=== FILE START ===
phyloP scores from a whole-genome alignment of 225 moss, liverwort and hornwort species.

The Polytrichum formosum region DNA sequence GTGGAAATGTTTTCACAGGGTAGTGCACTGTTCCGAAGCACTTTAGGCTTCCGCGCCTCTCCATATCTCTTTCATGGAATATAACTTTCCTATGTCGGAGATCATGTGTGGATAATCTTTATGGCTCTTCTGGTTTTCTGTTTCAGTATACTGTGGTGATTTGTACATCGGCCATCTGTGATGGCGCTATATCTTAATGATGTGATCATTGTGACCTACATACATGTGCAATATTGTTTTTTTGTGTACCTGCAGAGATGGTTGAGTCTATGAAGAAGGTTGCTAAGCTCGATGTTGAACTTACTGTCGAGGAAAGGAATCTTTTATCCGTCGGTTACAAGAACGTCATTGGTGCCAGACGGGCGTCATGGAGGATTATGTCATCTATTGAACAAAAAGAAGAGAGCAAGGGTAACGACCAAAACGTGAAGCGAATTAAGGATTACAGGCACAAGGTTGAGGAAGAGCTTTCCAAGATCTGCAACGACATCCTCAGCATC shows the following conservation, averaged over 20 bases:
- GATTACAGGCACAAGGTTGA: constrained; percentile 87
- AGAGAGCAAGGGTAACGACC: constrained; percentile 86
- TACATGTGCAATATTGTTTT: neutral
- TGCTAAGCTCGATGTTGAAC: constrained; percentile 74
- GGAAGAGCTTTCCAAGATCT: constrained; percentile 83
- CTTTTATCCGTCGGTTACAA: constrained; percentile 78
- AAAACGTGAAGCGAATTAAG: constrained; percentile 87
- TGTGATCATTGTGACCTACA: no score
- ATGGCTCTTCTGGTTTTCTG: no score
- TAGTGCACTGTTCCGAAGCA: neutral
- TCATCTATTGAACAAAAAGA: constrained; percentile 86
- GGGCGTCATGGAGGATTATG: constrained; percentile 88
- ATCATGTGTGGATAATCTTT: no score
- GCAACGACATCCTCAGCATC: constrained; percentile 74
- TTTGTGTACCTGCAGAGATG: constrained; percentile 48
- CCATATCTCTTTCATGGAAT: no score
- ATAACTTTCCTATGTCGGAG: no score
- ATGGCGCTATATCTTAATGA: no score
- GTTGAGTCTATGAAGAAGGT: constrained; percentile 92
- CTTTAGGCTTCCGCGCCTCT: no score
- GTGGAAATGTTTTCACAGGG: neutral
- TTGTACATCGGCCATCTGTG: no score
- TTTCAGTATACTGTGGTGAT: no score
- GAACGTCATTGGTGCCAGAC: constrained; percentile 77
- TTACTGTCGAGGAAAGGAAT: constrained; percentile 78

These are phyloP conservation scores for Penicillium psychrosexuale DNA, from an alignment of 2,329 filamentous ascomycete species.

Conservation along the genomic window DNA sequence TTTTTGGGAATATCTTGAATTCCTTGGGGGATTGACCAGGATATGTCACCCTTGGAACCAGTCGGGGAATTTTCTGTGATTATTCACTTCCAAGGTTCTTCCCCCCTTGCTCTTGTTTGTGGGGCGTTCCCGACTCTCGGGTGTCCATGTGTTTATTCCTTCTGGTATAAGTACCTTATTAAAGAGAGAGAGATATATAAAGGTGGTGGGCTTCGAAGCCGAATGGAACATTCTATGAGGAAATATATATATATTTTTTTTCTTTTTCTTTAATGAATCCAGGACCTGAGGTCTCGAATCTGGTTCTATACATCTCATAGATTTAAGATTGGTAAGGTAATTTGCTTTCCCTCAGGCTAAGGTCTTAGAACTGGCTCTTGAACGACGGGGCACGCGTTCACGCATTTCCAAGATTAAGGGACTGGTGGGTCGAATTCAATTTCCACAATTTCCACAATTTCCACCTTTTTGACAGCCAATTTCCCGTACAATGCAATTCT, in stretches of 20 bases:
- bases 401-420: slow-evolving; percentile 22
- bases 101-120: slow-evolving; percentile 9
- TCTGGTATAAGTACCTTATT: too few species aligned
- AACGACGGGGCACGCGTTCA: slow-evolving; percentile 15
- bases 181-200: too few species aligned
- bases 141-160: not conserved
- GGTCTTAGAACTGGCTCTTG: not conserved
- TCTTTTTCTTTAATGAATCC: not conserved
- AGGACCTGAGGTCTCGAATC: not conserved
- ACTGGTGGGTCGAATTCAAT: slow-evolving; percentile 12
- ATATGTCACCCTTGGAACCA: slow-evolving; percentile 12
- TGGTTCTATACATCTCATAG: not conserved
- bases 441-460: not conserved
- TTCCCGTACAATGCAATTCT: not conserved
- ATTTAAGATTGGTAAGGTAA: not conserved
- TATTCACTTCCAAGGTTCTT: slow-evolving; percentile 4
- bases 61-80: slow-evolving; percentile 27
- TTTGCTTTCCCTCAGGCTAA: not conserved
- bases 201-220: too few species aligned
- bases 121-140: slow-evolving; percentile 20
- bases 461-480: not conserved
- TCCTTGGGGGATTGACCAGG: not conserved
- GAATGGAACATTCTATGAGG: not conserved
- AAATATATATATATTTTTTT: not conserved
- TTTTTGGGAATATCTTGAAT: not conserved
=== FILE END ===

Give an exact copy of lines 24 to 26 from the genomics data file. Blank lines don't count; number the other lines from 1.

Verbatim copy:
- TTGTACATCGGCCATCTGTG: no score
- TTTCAGTATACTGTGGTGAT: no score
- GAACGTCATTGGTGCCAGAC: constrained; percentile 77